Philadelphia, PA (SportsNetwork.com) -
It's a great day to be Ben Tate ... or is it?
On paper, things look pretty rosy for the Cleveland Browns running back. After four years living in Arian Foster's shadow, Tate finally has a backfield to call his own. And thanks to Josh Gordon's carelessness, Tate's fantasy upside has never been higher.
Cleveland's offense was pretty simple last season: throw it deep and hope Gordon catches it. The strategy didn't produce winning football but the fantasy results weren't half-bad. Gordon toppled Calvin Johnson on his way to becoming the league's most successful fantasy wide receiver, exploding for 221 points in just 14 games (standard scoring).
Unfortunately, passing drug tests has never been a strength of Gordon's. His latest substance abuse violation, this time for marijuana, could cost him the entirety of the 2014 regular season.
That's where Tate factors in. With only Greg Little and a handful of other sub-par receivers to throw to, Cleveland's best bet is to go with a run-heavy attack. That should be something Tate is more than equipped to handle after logging a career-high 215 touches (181 rushes, 34 receptions) en route to 911 all purpose yards during his final season in Houston.
For years fantasy owners have wondered what Tate's ceiling would be like if he ever saw a full workload. With Arian Foster carving up defenses on a weekly basis, that was never a possibility for Tate in Houston.
But in Cleveland, where the four running backs below Tate have a combined 1,079 career rushing yards (Tate has almost double that in his last three seasons), the ceiling can finally be reached. If Tate gets 275 chances to run the football next season (that total would have been tenth-highest in the NFL in 2013) while averaging his usual 4.73 yards per carry, 1,300 rushing yards should be well within his grasp. With seven-time Pro Bowler Joe Thomas opening up holes on the offensive line, Tate might become a top-five rusher without even breaking a sweat.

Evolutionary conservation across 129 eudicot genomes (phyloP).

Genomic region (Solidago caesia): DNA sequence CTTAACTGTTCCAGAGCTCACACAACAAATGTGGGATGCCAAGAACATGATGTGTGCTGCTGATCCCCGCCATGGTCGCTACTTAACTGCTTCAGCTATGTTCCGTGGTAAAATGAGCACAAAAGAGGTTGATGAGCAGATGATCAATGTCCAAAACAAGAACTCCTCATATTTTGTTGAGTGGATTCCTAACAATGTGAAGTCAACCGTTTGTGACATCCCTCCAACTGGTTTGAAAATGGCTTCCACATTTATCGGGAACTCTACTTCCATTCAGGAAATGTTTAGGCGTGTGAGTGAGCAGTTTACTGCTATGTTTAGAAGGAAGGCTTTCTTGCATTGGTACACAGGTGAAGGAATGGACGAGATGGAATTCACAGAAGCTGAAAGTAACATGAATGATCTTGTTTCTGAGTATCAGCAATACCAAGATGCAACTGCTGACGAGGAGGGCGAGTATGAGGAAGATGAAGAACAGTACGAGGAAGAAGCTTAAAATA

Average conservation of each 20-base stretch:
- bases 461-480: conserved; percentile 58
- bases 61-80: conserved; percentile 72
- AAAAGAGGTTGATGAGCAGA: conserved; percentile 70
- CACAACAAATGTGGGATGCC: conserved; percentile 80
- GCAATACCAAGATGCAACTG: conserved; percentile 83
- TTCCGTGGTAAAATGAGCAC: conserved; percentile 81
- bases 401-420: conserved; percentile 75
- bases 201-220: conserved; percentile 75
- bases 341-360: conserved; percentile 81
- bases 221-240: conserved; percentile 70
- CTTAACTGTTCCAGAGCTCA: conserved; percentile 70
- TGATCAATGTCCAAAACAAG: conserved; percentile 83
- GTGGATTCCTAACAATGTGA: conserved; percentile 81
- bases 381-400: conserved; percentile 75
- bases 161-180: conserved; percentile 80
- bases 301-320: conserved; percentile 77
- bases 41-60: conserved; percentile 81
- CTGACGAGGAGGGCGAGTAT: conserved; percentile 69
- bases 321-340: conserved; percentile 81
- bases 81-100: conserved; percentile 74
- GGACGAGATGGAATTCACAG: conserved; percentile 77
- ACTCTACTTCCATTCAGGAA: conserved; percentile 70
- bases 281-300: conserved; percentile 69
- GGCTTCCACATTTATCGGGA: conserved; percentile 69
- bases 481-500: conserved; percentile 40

The way I see it, there's only one man who can stand in Tate's way. He's not a large fellow but his name carries plenty of weight. Johnny Manziel, a master improvisor during his days at Texas A&M, loves running the football.
How big of an effect will Manziel's free-lancing ways have on the team's carry distribution? Certainly half backs and run-first QBs have co-existed in the past. The Robert Griffin III/Alfred Morris duo has thrived in Washington while Russell Wilson and Marshawn Lynch have fostered a similar relationship in Seattle.
But for every success story, there have been just as many failures. For example, in Carolina, Cam Newton's tendency to tuck and run has stunted the growth of running backs DeAngelo Williams and Jonathan Stewart.
Manziel accounted for 31 percent of his team's carries at Texas A&M last season. That number is a lot more workable than the 37.7 percent rate he carried during his freshman year, but it's still a lot to overcome.
If Cleveland runs the ball an average amount next season (the NFL average in 2013 was 433 carries) and Manziel steals 31 percent of those carries, that leaves only 300 totes for the rest of the Browns backfield. Even if 80 percent of those go to Tate, he would still max out around 240 carries. That's middle of the pack among starters.
Even with Manziel and a much improved defense, the Browns are not going to be a good football team next season. ESPN went as far as to put them dead-last in their post-draft power rankings.
As fantasy owners are probably well aware of, losing generally leads to desperate fourth quarter passing. That's probably why the Browns, despite using Jason Campbell, Brandon Weeden and Brian Hoyer at quarterback, led the league in attempts last season (681). Obviously Tate's fantasy value would stand to take a major hit if that trend were to continue in 2014.
Cleveland is by no means a fantasy paradise. But if anyone can make it work there it's Tate. If you're looking for a fantasy rock star from the Capital of Rock and Roll, he's the one I would pick.